“All women should have six children!” Venezuelan president Nicolás Maduro exclaimed during a televised event promoting women’s health care policies. That was before the coronavirus pandemic reached his country, and before American federal prosecutors indicted the leader on drug trafficking charges.
News outlets leapt to cite the push for a population boom in early March, but few noted the context: Maduro had just finished interviewing a mother of five who said she was expecting her sixth child.
“May God bless you for having given the mother country six little boys and little girls,” Maduro told her. “Give birth, then! Give birth! All women should have six children, all of them! Let the homeland grow!”
The event promoted the Plan Nacional del Parto Humanizado y Lactancia Materna which the Venezuelan government says it created in 2017 to support Venezuelan women in all stages of pregnancy. “We must constitutionalize these missions so that no one can ever privatize the rights of the people,” its website quotes Maduro as saying.
Yet personal accounts and data have challenged the value of Maduro’s healthcare plan for pregnant women.
Critics blasted Maduro when his televised statements went viral. “Hospitals are not functioning, vaccines are scarce, women cannot breastfeed because they’re malnourished, and can much less afford baby formula,” tweeted Manuela Bolívar, member of the National Assembly, which backs Juan Guaidó, opponent to the Maduro regime. The U.S. recognizes Guaidó as the nation’s legitimate leader.
“Forced migration due to this humanitarian crisis. Maduro and his entire regime are psychotically dissociated when they say these things,” said Bolívar.
“They don’t even teach us to learn the names of the women,” said obstetrician and doula Anacorina Comach, “only their pathology or cause of hospitalization. They don’t teach us to listen to them, but instead just to do the job as quickly as possible.” Comach contributed to a 2018 women’s rights report by the Venezuelan nonprofit Center for Peace and Justice.
Maduro’s government has not published official infant mortality rates in recent years, though UNICEF estimates the rate at 24.5 per 1,000 births. That would place Venezuela among the worst one-third of all nations.
A United Nations study found last month that 1 in 3 Venezuelans are not getting enough to eat. Between 2015 and 2016, citizens lost an average of 19 pounds. At the same time, unwanted pregnancies are common because contraceptives are scarce in growing poverty and laws limit abortion.
The nation’s statistics stand in contrast with the United Nations’ awards to Maduro in 2013 and 2014 “for having reduced hunger in Venezuela.”
Venezuela’s population fell from its peak of over 30 million inhabitants in 2015 to 28.87 million three years later, according to the World Bank. This rapid population decrease, marked by staggering rates of out-migration, stands as the only fall in the past 60 years.
And not even a month after Maduro’s call for more babies, Venezuela’s healthcare system––already on shaky grounds due to lack of medical supplies––has to face another challenge: the COVID-19 pandemic. As of Friday, there were 146 confirmed cases in the country and five deaths, according to data compiled from official sources by Johns Hopkins University, though figures remain controversial.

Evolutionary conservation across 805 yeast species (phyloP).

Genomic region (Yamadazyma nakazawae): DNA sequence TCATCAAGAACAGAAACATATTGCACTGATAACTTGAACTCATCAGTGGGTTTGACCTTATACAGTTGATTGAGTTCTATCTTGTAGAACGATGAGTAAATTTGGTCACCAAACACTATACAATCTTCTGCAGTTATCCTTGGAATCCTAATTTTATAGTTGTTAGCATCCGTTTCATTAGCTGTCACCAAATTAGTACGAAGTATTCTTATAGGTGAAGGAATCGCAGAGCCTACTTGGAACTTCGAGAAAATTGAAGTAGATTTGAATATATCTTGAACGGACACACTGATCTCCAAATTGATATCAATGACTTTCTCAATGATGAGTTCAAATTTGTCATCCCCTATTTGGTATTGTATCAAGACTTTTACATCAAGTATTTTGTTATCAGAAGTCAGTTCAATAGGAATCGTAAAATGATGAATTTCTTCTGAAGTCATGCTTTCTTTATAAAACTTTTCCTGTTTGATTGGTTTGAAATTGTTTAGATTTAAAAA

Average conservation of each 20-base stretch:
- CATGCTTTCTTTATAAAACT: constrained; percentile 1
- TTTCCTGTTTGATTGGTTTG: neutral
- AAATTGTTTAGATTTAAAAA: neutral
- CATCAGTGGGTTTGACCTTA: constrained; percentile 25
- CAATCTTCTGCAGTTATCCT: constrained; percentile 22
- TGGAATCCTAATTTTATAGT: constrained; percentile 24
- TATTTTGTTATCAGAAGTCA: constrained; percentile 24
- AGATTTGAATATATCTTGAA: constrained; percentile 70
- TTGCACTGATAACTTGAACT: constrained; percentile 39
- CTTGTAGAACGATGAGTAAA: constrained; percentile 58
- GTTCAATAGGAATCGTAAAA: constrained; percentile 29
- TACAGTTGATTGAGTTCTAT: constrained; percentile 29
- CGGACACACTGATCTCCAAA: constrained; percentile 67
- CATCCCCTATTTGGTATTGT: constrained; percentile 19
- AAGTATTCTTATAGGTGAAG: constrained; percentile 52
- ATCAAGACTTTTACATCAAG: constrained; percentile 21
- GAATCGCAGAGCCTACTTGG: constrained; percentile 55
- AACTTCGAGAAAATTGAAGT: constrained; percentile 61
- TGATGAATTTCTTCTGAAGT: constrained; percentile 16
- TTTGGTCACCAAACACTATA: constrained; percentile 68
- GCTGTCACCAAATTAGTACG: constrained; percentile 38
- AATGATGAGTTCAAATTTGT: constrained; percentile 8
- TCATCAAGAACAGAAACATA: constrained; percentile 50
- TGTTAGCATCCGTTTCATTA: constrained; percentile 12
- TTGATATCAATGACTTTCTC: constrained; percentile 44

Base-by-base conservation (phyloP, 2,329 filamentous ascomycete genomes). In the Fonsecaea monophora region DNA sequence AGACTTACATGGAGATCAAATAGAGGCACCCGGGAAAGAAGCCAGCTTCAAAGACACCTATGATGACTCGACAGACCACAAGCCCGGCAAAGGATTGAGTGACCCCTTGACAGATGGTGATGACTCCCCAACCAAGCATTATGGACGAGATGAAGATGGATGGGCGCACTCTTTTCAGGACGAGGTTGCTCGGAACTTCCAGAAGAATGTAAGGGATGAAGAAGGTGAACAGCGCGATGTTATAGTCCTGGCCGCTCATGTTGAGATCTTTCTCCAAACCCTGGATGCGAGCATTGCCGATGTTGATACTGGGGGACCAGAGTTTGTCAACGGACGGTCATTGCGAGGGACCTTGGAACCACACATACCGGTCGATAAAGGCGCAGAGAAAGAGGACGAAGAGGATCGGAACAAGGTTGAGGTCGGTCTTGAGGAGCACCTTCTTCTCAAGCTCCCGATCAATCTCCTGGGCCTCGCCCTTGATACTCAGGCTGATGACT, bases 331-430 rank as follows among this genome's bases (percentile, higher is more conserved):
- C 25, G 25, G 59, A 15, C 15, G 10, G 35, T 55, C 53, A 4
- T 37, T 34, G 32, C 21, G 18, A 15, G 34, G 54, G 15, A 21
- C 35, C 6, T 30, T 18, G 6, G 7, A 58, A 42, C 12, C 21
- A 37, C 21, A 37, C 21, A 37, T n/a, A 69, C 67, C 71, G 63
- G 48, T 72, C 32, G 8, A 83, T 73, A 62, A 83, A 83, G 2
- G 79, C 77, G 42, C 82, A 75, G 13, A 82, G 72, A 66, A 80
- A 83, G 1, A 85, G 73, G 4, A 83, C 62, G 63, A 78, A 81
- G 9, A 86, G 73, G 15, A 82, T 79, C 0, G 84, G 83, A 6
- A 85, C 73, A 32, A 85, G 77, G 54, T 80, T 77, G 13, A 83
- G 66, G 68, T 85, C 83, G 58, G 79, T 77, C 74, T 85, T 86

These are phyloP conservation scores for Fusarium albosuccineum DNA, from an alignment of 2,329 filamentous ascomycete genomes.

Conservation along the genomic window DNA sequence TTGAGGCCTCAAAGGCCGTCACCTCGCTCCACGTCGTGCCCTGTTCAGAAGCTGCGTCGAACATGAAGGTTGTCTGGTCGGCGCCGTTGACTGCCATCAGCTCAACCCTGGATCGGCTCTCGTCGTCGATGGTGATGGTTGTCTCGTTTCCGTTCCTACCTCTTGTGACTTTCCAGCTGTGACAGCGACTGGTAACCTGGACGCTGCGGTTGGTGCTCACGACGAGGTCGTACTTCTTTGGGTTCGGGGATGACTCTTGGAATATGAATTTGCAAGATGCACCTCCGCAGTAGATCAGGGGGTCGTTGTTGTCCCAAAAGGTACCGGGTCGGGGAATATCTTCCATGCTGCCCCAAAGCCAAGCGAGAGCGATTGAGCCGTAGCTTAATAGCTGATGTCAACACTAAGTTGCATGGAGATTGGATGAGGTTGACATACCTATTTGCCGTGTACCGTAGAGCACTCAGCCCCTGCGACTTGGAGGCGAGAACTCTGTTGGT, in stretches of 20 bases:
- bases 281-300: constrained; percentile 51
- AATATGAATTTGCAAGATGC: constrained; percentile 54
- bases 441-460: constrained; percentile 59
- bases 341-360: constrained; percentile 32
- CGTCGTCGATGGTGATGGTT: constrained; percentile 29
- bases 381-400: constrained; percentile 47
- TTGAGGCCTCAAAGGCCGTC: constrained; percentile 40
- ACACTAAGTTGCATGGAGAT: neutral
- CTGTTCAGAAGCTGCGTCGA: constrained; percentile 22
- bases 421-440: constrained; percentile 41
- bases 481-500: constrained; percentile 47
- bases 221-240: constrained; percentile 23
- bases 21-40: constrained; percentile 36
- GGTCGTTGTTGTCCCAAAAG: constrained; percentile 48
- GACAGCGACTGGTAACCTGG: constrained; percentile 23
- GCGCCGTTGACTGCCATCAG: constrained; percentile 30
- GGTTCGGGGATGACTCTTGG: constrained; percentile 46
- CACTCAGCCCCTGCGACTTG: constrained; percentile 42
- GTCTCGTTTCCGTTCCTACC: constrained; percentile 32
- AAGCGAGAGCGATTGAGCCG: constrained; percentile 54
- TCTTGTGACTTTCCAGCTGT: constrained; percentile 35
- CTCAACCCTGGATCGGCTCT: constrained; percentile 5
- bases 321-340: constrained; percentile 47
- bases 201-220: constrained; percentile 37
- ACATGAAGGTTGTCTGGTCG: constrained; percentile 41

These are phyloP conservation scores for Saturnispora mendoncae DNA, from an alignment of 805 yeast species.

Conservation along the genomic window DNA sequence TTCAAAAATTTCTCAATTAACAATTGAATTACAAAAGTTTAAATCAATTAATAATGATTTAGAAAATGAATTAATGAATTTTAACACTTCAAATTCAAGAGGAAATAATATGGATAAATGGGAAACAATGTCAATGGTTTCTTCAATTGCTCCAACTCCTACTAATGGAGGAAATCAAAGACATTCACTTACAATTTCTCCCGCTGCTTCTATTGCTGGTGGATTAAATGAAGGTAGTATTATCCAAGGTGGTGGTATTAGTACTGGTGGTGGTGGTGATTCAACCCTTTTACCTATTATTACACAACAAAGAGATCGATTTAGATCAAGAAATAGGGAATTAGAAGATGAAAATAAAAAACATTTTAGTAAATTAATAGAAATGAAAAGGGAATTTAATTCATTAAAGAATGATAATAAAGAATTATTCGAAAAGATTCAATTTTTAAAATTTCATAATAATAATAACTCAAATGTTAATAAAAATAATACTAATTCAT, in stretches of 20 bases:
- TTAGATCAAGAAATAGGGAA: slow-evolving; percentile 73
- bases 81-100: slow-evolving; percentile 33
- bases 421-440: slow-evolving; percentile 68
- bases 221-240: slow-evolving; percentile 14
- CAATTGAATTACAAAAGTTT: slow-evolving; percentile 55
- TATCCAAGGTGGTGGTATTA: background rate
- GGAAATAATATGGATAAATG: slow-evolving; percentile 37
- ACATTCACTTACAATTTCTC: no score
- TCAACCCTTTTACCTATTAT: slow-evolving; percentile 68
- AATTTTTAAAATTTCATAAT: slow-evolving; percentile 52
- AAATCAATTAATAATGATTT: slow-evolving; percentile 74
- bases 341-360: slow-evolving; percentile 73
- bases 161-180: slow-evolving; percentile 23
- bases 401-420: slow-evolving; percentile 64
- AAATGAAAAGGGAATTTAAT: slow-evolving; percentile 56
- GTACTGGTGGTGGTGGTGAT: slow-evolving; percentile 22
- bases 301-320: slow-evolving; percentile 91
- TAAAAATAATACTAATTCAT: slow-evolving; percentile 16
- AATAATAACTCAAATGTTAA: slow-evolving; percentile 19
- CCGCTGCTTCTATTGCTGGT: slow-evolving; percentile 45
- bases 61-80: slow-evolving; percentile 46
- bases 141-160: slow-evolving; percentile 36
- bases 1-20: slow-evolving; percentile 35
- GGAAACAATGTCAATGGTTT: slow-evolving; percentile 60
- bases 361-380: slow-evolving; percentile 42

“The lack of numbers on testing, numbers on possible cases, and numbers on discarded cases prevents us from having a real vision of the epidemic in the country,” tweeted Venezuelan endocrinologist Marcos Lima Martínez.
As COVID-19 spreads, Human Rights Watch says that an outbreak in Venezuela “would threaten the rest of Latin America,” as happened with measles in 2018, two years after the Pan American Health Organization identified the Americas as the first measles-free region in the world. Venezuela’s vaccine shortages changed that, spreading the disease to 14 countries.
In 2019, the Global Health and Security Index rated Venezuela 176 out of 195 countries in overall preparedness for biological catastrophe.
And on top of the growing threat of disease, the U.S. indicted Maduro last week on drug trafficking charges dating back to 1999.
The U.S. already has at least 144 sanctions against individuals connected to Venezuela, as well as on the state oil company, government and central bank put into place by the Trump Administration. The U.S. has also sanctioned Rosneft Trading S.A., a Russian oil company that had been helping Venezuela with oil imports.
“The most vulnerable people in these countries are not responsible for politics against which sanctions were placed,” said United Nations High Commissioner for Human Rights Michelle Bachelet said a few days before the indictment. “In this decisive moment, sectoral sanctions should be eased or suspended for public health reasons as much as to reinforce rights and defend millions of lives in sanctioned countries. In the context of pandemic, the measures that obstacle medical attention in any country increase the risk for all.”
In mid-March, the International Monetary Fund rejected Maduro’s appeal for $5 billion in pandemic aid, on the grounds of “no clarity” on whether the nation’s ruler is Maduro or opposition leader Guaidó.
“The indictment against Maduro will also have unforeseen humanitarian impacts for a nation already incapable of providing its citizens with the most elementary public services,” said Defense Priorities fellow Daniel R. DePetris. “Filing criminal charges against Nicolas Maduro may be emotionally satisfying for the investigators and prosecutors who have been working on this case. But in terms of foreign policy, this action seeks to replace one problem with another, a mistake that will have unintended humanitarian, political, and diplomatic repercussions.”